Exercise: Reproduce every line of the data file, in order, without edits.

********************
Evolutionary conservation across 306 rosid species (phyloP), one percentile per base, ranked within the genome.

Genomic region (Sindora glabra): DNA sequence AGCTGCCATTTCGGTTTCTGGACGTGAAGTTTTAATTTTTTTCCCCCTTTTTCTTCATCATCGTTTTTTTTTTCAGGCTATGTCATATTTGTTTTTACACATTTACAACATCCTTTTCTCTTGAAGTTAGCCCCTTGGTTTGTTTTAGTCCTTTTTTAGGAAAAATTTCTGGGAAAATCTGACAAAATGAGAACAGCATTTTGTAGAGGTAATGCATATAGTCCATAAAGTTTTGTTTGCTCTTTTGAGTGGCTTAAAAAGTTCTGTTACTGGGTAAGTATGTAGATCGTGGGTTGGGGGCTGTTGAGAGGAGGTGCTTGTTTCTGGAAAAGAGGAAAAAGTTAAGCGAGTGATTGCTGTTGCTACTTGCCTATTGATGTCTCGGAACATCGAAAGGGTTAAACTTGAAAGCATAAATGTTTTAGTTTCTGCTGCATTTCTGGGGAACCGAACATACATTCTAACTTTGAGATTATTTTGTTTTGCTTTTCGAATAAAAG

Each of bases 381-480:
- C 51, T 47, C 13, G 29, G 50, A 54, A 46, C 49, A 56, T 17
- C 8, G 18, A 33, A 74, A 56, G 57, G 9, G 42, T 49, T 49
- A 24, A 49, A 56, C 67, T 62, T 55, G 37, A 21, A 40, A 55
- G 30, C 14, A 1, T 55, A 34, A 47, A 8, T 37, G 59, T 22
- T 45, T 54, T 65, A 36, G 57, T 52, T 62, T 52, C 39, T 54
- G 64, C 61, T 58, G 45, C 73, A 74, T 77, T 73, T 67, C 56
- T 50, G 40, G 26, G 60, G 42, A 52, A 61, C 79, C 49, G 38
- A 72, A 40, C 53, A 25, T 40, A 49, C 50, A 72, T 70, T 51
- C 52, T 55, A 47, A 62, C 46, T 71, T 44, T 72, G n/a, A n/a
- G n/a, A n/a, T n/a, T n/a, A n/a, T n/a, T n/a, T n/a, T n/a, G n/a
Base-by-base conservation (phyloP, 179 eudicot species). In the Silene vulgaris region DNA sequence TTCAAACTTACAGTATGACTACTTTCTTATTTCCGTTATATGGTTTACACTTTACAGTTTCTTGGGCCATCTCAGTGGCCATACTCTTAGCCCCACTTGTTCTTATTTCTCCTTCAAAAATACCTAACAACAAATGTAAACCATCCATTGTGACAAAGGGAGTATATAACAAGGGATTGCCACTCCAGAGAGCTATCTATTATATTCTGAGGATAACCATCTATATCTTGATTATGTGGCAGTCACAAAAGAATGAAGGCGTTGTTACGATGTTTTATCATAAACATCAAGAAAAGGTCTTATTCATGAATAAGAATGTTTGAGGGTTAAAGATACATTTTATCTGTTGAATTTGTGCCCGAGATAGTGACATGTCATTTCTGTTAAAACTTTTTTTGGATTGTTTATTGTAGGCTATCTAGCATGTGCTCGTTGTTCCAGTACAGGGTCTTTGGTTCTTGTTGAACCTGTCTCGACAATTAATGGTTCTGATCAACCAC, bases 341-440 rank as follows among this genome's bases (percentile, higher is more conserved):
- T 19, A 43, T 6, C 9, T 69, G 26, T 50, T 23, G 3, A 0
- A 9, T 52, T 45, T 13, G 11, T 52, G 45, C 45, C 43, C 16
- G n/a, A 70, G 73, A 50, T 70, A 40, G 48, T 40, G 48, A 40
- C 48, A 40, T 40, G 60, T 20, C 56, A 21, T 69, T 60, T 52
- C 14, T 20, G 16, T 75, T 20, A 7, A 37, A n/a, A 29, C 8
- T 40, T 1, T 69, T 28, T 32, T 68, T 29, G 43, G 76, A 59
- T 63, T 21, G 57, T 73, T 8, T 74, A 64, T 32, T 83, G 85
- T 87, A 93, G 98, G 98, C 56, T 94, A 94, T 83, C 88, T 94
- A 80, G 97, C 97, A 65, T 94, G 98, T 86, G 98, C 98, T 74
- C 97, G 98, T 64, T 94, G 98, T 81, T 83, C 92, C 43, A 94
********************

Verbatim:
Evolutionary conservation across 306 rosid species (phyloP), one percentile per base, ranked within the genome.

Genomic region (Sindora glabra): DNA sequence AGCTGCCATTTCGGTTTCTGGACGTGAAGTTTTAATTTTTTTCCCCCTTTTTCTTCATCATCGTTTTTTTTTTCAGGCTATGTCATATTTGTTTTTACACATTTACAACATCCTTTTCTCTTGAAGTTAGCCCCTTGGTTTGTTTTAGTCCTTTTTTAGGAAAAATTTCTGGGAAAATCTGACAAAATGAGAACAGCATTTTGTAGAGGTAATGCATATAGTCCATAAAGTTTTGTTTGCTCTTTTGAGTGGCTTAAAAAGTTCTGTTACTGGGTAAGTATGTAGATCGTGGGTTGGGGGCTGTTGAGAGGAGGTGCTTGTTTCTGGAAAAGAGGAAAAAGTTAAGCGAGTGATTGCTGTTGCTACTTGCCTATTGATGTCTCGGAACATCGAAAGGGTTAAACTTGAAAGCATAAATGTTTTAGTTTCTGCTGCATTTCTGGGGAACCGAACATACATTCTAACTTTGAGATTATTTTGTTTTGCTTTTCGAATAAAAG

Each of bases 381-480:
- C 51, T 47, C 13, G 29, G 50, A 54, A 46, C 49, A 56, T 17
- C 8, G 18, A 33, A 74, A 56, G 57, G 9, G 42, T 49, T 49
- A 24, A 49, A 56, C 67, T 62, T 55, G 37, A 21, A 40, A 55
- G 30, C 14, A 1, T 55, A 34, A 47, A 8, T 37, G 59, T 22
- T 45, T 54, T 65, A 36, G 57, T 52, T 62, T 52, C 39, T 54
- G 64, C 61, T 58, G 45, C 73, A 74, T 77, T 73, T 67, C 56
- T 50, G 40, G 26, G 60, G 42, A 52, A 61, C 79, C 49, G 38
- A 72, A 40, C 53, A 25, T 40, A 49, C 50, A 72, T 70, T 51
- C 52, T 55, A 47, A 62, C 46, T 71, T 44, T 72, G n/a, A n/a
- G n/a, A n/a, T n/a, T n/a, A n/a, T n/a, T n/a, T n/a, T n/a, G n/a
Base-by-base conservation (phyloP, 179 eudicot species). In the Silene vulgaris region DNA sequence TTCAAACTTACAGTATGACTACTTTCTTATTTCCGTTATATGGTTTACACTTTACAGTTTCTTGGGCCATCTCAGTGGCCATACTCTTAGCCCCACTTGTTCTTATTTCTCCTTCAAAAATACCTAACAACAAATGTAAACCATCCATTGTGACAAAGGGAGTATATAACAAGGGATTGCCACTCCAGAGAGCTATCTATTATATTCTGAGGATAACCATCTATATCTTGATTATGTGGCAGTCACAAAAGAATGAAGGCGTTGTTACGATGTTTTATCATAAACATCAAGAAAAGGTCTTATTCATGAATAAGAATGTTTGAGGGTTAAAGATACATTTTATCTGTTGAATTTGTGCCCGAGATAGTGACATGTCATTTCTGTTAAAACTTTTTTTGGATTGTTTATTGTAGGCTATCTAGCATGTGCTCGTTGTTCCAGTACAGGGTCTTTGGTTCTTGTTGAACCTGTCTCGACAATTAATGGTTCTGATCAACCAC, bases 341-440 rank as follows among this genome's bases (percentile, higher is more conserved):
- T 19, A 43, T 6, C 9, T 69, G 26, T 50, T 23, G 3, A 0
- A 9, T 52, T 45, T 13, G 11, T 52, G 45, C 45, C 43, C 16
- G n/a, A 70, G 73, A 50, T 70, A 40, G 48, T 40, G 48, A 40
- C 48, A 40, T 40, G 60, T 20, C 56, A 21, T 69, T 60, T 52
- C 14, T 20, G 16, T 75, T 20, A 7, A 37, A n/a, A 29, C 8
- T 40, T 1, T 69, T 28, T 32, T 68, T 29, G 43, G 76, A 59
- T 63, T 21, G 57, T 73, T 8, T 74, A 64, T 32, T 83, G 85
- T 87, A 93, G 98, G 98, C 56, T 94, A 94, T 83, C 88, T 94
- A 80, G 97, C 97, A 65, T 94, G 98, T 86, G 98, C 98, T 74
- C 97, G 98, T 64, T 94, G 98, T 81, T 83, C 92, C 43, A 94